Strategies, Challenges, and Answers

#TBT Nevada’s Guest Statute Declared Unconstitutional

the girl waiting the car with cardboardOn Social Media, people like to celebrate “Throw Back Thursday”.  On Thursdays, with a reference to hashtag #TBT, people post old photos of themselves, their families and their cities.  In that tradition, this post qualifies as a legal “Throw Back Thursday” on the topic of Nevada’s Guest Statute.

Back in 1975, Nevada ’s Guest Statute prevented any person who was a non-paying guest passenger from suing the driver of the car for negligence.  NRS 41.180. 

Mr. Laakonen was just such a guest passenger when the car in which he was a riding collided with a tractor-trailer.  He sued the car’s driver for negligence.  However, Nevada’s Guest Statute prevented him from pursuing the suit.

Mr. Laakonen took the offensive.  He filed a Motion for Partial Summary Judgment with the trial court asking the court to declare the Guest Statute unconstitutional.  Others had tried and failed to get the statute thrown out.  Kuser v. Barengo, 70 Nev. 66, 254 P.2d 447 (1953).  The trial court followed precedent and would not strike down the law.

Mr. Laakonen had to know that his position was not a guaranteed winner.  Nevertheless, he decided to file a Writ to the Nevada Supreme Court, asking it to find that the statute was unconstitutional.

However, the writing on the wall appeared favorable to Mr. Laakonen.  In Brown v. Merlo, 106 Cal.Rptr. 388, 506 P.2d 212 (1973) the California Supreme Court had recently found California’s Auto Guest Statute was unconstitutional.  But even more promising was the fact that the Nevada Supreme Court had found that California’s airplane Guest Statute in violation of both the California and the United States Constitutions.  Lightenburger v. Gordon, 89 Nev. 226, 510 P.2d 865 (1973).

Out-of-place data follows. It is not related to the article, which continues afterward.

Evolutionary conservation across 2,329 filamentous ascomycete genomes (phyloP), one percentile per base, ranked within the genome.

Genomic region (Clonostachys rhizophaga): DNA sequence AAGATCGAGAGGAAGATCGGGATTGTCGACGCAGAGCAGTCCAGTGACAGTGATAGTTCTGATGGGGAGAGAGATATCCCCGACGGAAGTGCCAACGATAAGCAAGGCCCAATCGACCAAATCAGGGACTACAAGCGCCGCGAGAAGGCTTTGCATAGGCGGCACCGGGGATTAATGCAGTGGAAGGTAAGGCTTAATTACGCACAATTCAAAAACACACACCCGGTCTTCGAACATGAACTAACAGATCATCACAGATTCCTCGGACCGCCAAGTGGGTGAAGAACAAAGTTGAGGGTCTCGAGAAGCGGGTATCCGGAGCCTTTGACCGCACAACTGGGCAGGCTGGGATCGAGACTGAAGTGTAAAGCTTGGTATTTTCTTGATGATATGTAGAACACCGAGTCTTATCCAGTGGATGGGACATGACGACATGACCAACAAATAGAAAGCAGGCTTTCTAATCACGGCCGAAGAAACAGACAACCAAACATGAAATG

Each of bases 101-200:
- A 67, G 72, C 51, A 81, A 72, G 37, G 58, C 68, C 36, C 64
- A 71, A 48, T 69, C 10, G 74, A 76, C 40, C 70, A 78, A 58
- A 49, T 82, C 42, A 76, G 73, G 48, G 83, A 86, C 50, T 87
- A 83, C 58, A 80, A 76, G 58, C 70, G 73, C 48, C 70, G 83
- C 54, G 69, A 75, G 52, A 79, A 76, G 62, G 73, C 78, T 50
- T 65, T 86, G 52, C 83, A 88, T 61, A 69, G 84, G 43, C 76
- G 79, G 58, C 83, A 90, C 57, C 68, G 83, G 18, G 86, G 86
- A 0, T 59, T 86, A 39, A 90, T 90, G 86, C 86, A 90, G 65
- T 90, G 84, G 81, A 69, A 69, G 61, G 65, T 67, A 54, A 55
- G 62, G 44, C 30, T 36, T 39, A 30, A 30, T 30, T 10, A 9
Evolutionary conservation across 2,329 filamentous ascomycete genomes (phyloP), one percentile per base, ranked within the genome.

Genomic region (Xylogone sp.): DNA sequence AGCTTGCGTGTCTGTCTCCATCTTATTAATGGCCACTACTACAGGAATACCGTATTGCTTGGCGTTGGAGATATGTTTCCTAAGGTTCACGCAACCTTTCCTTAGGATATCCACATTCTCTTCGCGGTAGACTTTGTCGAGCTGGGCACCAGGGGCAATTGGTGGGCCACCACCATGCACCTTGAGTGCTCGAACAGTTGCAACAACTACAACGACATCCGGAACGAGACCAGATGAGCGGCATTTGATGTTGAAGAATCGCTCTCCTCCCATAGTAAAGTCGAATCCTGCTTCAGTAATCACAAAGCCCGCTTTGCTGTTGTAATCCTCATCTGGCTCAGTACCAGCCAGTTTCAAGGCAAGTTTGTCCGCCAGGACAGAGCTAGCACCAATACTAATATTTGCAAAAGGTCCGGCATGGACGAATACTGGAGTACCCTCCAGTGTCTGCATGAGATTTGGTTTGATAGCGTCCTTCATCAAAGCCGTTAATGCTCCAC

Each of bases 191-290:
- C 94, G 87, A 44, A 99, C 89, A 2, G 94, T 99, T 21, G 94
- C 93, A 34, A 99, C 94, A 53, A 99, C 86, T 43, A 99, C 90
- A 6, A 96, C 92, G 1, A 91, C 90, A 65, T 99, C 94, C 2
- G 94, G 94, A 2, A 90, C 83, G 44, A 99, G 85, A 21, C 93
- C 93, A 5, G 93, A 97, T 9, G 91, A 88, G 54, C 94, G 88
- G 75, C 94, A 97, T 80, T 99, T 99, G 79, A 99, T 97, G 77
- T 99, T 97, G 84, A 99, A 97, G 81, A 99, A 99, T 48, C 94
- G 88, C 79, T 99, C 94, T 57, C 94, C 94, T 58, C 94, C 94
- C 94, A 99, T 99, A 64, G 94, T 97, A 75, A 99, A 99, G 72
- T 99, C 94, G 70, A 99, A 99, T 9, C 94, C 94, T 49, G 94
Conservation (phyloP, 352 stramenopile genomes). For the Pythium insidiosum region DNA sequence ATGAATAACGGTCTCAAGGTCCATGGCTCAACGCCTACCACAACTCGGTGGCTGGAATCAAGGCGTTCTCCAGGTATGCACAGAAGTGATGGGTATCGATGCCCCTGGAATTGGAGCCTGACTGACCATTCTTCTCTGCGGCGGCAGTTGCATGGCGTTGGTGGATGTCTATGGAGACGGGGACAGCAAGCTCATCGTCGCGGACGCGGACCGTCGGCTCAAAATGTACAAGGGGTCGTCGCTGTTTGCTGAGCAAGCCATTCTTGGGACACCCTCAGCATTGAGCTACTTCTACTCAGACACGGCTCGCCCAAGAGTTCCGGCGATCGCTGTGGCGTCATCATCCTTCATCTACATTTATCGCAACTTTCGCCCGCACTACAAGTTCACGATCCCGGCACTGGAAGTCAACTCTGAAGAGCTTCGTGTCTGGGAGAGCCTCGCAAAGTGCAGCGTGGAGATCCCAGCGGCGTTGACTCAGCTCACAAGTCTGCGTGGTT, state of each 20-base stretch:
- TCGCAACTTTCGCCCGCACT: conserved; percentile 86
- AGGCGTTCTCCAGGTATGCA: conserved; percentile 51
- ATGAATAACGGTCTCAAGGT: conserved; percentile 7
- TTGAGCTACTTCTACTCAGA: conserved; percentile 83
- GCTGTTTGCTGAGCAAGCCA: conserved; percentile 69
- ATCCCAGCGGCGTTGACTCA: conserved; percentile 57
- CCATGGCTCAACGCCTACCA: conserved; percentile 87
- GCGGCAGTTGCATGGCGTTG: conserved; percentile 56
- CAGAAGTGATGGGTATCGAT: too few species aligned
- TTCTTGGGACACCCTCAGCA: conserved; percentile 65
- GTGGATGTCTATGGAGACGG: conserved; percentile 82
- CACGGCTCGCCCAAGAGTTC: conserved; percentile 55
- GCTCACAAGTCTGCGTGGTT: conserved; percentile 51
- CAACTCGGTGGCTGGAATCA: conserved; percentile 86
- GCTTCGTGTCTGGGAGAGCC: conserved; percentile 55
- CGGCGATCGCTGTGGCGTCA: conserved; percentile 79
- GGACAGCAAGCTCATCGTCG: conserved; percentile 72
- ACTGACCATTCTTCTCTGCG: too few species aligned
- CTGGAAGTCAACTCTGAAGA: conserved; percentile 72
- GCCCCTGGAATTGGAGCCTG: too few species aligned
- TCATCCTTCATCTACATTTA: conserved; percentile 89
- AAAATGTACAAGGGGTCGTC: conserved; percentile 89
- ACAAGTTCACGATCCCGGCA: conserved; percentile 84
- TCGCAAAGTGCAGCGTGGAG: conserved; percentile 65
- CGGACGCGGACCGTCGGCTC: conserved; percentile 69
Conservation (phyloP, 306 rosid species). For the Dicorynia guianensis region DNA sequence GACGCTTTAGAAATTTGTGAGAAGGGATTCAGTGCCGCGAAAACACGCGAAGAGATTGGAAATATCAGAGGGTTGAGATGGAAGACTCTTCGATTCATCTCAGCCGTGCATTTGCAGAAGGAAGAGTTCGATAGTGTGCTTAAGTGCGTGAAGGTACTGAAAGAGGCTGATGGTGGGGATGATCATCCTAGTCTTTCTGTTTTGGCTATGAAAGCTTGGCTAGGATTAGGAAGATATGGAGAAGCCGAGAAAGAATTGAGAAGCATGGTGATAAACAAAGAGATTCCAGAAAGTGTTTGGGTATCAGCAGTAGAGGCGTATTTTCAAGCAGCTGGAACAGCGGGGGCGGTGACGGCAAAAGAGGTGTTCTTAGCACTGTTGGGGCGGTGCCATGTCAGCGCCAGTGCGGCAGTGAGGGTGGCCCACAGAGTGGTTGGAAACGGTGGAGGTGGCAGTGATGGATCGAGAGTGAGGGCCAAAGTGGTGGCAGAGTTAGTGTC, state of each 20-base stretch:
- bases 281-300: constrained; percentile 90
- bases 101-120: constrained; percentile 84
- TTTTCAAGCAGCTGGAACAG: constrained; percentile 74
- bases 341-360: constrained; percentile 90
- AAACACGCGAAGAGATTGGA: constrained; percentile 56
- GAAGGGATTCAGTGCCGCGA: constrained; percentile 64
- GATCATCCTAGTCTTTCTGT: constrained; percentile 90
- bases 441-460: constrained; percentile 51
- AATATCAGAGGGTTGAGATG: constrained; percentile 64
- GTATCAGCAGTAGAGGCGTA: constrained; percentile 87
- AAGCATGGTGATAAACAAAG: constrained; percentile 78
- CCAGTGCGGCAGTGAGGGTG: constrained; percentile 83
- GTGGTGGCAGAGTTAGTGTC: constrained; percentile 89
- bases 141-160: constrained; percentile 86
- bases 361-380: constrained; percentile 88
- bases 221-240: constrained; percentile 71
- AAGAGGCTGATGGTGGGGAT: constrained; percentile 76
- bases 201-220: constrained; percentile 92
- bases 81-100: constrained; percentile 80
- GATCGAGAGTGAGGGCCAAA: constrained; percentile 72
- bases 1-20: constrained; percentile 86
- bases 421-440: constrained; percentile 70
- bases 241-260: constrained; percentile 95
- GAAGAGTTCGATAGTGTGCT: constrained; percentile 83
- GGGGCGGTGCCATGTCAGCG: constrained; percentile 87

Ultimately, in the case of Laakonen v. District Court, 91 Nev. 506, 538 P.2d 574 (1975) the Nevada Supreme Court found that the Nevada Guest Statute, which was similar to California’s, was unconstitutional.  It violated a passenger’s equal protection rights under the U.S. Constitution, Amendment 14 and the Nevada Constitution, art. 4, § 21. 

In honor of #TBT, we’ll post this on Thursday July 31, 2014, exactly 39 years after the court published the Laakonen decision (on a Thursday no less).

If you have a question about Nevada law, please contact Mike Mills at Mills & Associates 702-240-6060×114 to discuss your questions.